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Video Games in the Future: A Gamer's Ple

With video game technology advancing so rapidly and moving so far from its origins, one cannot help but entertain the idea of where it will go from here. After all, this is part of a larger creative process, and we would like to think that our writings contribute, even in some small way. One of the earliest video games we can remember is Commodore's "Pong." However, we never thought that the industry would have reached the point where it is today. One thing is for sure, however, and that is gaming is pushing full force ahead.

Today, we indulged in a little bit of fantasizing to see where our imagination and desires would take us. The following offers some suggestions of what could be done, short of a little thing called "impossible."

We are intrigued by the "Sun Game Glasses" idea. By wearing a pair of dark sunglasses and using the technology implemented by Nintendo's "Wii" system, we could literally watch a game take place right before our eyes and then interact with it using a device that is about the size of a pen. Since this is not exactly a new idea, we are curious to see what develops from the University of South Australia's 'ARQuake' project - a springboard for this kind of gaming to develop shortly for sure.

Another cool idea we would like to see emerge within the gaming industry is the ability to talk to the characters inside a game. Some games already allow players to textually speak to game characters, but we would like to see this pushed a little further. We would like to be able to orally interact with characters: ask questions, joke around, warn, and speak to them as if we were speaking to another human being. And we would like to hear these characters talk back! It's the ultimate artificial intelligence opportunity, and although it would probably be years before this technology would be available on a wide scale, we are sure it would be a hit.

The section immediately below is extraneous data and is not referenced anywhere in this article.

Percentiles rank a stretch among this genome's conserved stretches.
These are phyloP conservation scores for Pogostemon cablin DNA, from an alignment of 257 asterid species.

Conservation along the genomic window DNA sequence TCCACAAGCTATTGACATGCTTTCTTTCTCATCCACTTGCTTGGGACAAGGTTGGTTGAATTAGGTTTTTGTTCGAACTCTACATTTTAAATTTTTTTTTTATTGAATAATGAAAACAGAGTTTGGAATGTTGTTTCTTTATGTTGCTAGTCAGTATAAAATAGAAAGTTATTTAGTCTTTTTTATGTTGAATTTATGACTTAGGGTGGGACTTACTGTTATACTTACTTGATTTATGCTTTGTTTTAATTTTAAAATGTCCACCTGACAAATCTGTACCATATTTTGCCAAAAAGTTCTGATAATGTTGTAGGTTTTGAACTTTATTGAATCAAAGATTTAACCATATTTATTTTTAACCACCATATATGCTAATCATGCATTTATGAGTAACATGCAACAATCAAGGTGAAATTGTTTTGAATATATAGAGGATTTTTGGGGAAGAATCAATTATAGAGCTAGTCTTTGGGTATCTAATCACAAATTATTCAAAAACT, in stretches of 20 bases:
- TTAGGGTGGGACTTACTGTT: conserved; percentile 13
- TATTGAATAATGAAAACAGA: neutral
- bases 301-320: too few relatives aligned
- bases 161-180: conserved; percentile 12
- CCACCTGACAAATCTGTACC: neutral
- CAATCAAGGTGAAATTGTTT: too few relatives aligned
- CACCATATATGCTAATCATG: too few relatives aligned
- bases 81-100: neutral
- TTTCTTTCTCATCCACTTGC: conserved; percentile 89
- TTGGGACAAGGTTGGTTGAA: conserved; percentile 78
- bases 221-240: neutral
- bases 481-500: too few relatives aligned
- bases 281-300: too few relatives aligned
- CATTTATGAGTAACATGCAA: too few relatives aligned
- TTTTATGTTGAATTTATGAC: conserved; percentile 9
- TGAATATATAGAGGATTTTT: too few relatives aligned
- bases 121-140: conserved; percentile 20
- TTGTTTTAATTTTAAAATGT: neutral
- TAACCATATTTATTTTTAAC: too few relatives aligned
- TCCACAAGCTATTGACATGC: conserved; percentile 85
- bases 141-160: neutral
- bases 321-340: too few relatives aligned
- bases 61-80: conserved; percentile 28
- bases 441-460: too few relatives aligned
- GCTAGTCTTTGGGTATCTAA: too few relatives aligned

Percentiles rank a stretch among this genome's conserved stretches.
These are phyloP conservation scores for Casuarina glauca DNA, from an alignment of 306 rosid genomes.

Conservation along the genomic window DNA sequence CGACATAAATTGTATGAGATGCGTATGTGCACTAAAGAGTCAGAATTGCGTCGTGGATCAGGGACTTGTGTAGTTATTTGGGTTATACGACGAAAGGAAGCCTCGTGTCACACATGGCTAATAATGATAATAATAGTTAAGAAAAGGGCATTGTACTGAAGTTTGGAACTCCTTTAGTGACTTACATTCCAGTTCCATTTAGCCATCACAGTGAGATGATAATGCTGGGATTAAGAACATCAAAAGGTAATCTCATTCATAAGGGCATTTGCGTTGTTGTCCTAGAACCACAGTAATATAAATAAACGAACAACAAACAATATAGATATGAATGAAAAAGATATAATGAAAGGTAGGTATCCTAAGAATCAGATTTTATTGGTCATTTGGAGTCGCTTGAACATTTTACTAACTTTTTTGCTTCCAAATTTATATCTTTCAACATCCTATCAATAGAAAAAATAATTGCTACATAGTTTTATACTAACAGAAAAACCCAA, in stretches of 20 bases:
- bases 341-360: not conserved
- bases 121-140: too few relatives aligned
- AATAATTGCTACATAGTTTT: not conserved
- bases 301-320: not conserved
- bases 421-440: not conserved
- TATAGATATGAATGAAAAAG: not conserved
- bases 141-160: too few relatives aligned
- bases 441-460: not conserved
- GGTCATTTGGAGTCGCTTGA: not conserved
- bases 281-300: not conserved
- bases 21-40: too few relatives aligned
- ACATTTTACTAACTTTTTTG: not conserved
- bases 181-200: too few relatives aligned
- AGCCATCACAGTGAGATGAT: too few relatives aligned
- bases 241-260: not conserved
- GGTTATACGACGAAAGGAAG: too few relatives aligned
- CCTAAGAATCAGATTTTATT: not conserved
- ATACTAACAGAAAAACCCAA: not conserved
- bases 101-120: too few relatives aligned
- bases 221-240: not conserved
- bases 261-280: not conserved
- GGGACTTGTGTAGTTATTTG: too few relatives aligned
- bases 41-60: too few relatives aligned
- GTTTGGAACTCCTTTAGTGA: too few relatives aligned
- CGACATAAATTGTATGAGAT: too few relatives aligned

Will we ever get to the point where we can play inside a simulated environment the way the characters in Star Trek: The Next Generation could play? Virtual reality is getting close, but the reality of the simulation is gone the moment we put on silly-looking goggles and gloves. For a simulation of this sort to work, there has to be as little a barrier between gamers and the game as possible. We do not want to just think we are inside a game; we want to feel that we are inside a game and to be honest, we do not want to have to go somewhere outside our home to do so.

The television or computer screen will suffice for now, but in the future, we are going to want to be surrounded by the elements that make gaming the wonder that it is today. We are going to want to transform our dens or bedrooms into a virtual alien ship or simulated jungle. In short, we want a new world.

One possible obstacle to bringing this fantasy into our living rooms is public acceptance. Would the public be ready for such a high level of entertainment? And could the public handle it? Immediately following Nintendo's Wii release, customers were ready to complain that they wanted their old controller back! So, as with any new development, there will surely be unintended consequences, and although we are gung-ho about these types of advances, we also share concerns about the impact it would have on an audience that is not "virtually ready."

As a result, we can certainly envision a few laws being introduced that restrict the use of our fantasy gaming. We already have some laws that attempt the same now, and in our opinion, that is a good thing. The last thing we want to encounter in gaming is physical harm - especially when we are trying to enjoy virtual entertainment!

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